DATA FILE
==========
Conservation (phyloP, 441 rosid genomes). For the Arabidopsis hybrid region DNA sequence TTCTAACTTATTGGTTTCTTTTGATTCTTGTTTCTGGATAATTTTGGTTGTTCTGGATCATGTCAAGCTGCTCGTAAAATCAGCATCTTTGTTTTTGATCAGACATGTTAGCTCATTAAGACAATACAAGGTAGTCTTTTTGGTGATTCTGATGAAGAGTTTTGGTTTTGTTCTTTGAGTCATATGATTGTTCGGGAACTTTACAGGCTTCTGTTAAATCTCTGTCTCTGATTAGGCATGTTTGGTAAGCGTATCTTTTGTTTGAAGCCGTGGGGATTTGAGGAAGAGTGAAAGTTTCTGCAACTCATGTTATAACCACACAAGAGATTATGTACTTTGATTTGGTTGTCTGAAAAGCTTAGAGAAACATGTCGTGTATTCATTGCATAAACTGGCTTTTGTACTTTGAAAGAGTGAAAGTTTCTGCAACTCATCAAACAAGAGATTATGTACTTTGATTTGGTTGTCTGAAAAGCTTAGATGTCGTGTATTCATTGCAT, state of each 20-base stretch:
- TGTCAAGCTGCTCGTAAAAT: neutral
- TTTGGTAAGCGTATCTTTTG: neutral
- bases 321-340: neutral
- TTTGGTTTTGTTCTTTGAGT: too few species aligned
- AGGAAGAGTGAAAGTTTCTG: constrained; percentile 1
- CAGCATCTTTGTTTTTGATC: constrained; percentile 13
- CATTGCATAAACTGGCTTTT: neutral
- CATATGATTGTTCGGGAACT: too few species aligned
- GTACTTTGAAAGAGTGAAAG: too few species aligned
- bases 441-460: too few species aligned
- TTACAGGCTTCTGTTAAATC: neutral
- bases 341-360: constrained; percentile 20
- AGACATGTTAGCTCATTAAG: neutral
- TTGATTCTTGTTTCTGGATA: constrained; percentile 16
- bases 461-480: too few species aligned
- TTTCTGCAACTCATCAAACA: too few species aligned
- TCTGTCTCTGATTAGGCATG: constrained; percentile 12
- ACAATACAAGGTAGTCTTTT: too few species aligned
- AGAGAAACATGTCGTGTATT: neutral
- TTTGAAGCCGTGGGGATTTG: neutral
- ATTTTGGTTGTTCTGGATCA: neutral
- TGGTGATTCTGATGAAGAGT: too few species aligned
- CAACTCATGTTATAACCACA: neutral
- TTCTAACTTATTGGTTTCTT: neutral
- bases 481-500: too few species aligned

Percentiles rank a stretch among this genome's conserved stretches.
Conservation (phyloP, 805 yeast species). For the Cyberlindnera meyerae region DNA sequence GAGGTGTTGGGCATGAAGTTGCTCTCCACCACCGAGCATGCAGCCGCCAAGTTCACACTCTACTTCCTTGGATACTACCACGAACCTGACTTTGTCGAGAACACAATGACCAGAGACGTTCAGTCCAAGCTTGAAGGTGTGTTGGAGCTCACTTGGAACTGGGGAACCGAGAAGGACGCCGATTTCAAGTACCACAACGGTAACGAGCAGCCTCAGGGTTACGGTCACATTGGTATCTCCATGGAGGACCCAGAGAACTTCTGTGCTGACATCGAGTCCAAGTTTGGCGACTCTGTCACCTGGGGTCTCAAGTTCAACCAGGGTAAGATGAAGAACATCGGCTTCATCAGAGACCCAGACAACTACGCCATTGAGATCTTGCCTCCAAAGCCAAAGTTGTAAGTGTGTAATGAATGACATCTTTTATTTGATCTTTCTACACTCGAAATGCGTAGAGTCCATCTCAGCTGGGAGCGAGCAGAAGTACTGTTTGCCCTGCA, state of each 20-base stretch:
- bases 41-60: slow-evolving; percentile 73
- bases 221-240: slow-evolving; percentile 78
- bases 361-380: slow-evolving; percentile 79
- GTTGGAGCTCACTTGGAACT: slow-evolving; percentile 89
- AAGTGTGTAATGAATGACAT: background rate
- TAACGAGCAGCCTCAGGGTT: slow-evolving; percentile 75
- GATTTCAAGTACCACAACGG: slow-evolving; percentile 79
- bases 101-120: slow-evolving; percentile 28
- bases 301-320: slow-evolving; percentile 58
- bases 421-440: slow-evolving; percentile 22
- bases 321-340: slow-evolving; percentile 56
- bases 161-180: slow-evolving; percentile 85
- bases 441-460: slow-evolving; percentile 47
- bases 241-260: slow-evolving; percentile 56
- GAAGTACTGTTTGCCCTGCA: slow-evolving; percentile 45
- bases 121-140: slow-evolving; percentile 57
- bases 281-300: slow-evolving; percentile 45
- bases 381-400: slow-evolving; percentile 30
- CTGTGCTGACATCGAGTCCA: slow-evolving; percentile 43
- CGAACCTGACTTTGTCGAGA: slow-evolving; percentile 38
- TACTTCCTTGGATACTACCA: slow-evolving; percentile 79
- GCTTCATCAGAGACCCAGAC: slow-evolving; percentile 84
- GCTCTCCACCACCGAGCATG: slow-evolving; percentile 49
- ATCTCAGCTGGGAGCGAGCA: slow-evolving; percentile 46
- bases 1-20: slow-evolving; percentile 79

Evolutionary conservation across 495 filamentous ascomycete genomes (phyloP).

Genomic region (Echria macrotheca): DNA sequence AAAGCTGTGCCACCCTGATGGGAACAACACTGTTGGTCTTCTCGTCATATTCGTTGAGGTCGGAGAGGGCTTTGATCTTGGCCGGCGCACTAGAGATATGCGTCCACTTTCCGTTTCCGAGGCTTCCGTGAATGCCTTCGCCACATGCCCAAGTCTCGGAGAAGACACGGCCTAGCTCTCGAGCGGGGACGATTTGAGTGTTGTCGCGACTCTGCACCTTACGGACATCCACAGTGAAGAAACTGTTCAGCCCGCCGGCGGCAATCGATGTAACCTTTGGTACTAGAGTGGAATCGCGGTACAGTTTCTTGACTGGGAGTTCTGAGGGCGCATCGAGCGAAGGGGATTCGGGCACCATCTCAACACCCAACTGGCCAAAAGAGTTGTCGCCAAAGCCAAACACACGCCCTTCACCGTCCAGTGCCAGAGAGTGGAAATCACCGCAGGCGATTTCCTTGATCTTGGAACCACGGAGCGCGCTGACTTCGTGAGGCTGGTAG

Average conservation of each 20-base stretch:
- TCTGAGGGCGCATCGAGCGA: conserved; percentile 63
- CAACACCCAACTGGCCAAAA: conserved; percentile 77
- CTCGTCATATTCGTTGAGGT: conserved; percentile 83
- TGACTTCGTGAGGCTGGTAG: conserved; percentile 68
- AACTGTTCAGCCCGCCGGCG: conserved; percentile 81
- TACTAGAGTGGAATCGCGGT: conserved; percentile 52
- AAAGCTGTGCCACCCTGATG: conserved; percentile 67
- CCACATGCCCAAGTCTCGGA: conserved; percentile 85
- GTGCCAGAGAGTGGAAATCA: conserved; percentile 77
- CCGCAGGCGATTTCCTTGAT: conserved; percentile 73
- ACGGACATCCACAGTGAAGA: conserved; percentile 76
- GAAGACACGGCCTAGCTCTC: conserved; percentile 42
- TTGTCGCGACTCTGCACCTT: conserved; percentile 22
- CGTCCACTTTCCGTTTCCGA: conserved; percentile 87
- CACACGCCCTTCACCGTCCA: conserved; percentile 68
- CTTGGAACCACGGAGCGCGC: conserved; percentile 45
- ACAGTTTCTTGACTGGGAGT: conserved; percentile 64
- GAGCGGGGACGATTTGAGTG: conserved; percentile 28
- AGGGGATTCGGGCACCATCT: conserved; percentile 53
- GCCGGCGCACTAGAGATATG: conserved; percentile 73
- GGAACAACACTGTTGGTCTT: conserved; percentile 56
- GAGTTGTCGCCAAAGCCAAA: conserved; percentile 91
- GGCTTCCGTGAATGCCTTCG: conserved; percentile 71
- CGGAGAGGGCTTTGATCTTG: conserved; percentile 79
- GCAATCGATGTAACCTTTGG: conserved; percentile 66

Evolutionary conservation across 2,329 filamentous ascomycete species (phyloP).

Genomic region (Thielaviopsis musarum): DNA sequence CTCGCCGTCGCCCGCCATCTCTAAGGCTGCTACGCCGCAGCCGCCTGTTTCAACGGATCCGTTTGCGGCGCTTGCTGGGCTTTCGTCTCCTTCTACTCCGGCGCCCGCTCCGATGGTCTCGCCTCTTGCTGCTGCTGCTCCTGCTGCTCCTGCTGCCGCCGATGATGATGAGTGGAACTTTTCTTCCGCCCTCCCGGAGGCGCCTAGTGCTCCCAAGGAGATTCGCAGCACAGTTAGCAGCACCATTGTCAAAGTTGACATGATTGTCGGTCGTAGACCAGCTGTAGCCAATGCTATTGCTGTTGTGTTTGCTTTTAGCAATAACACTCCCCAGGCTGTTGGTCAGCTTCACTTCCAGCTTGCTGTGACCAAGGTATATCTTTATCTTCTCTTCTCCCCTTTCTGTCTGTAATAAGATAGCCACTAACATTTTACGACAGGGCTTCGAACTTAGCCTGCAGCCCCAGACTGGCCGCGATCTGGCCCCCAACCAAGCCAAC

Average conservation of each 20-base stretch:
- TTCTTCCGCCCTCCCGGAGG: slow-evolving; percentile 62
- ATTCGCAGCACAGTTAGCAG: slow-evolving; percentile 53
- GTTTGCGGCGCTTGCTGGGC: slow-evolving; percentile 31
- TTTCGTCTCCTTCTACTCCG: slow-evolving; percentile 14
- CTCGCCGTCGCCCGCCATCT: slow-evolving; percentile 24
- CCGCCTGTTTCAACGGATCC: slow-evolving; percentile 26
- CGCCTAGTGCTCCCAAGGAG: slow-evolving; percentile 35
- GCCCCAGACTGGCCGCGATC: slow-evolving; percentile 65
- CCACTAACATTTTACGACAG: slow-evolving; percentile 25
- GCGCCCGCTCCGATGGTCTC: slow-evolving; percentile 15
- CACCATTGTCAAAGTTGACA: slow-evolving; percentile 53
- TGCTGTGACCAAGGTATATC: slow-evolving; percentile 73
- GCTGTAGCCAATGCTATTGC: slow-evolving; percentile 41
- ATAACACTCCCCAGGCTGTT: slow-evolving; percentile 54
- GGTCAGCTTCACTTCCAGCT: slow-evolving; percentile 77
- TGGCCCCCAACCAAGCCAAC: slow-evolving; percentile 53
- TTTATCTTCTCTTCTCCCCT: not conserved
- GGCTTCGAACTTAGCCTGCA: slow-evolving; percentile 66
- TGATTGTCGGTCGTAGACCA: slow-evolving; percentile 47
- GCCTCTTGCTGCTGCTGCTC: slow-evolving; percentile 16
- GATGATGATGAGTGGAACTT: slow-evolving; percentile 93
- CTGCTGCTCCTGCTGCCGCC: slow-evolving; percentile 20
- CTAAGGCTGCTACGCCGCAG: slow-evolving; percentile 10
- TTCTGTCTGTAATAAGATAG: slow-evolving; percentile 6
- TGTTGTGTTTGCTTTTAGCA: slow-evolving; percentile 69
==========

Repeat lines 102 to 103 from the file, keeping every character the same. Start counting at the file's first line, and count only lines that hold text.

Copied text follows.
- GGCTTCGAACTTAGCCTGCA: slow-evolving; percentile 66
- TGATTGTCGGTCGTAGACCA: slow-evolving; percentile 47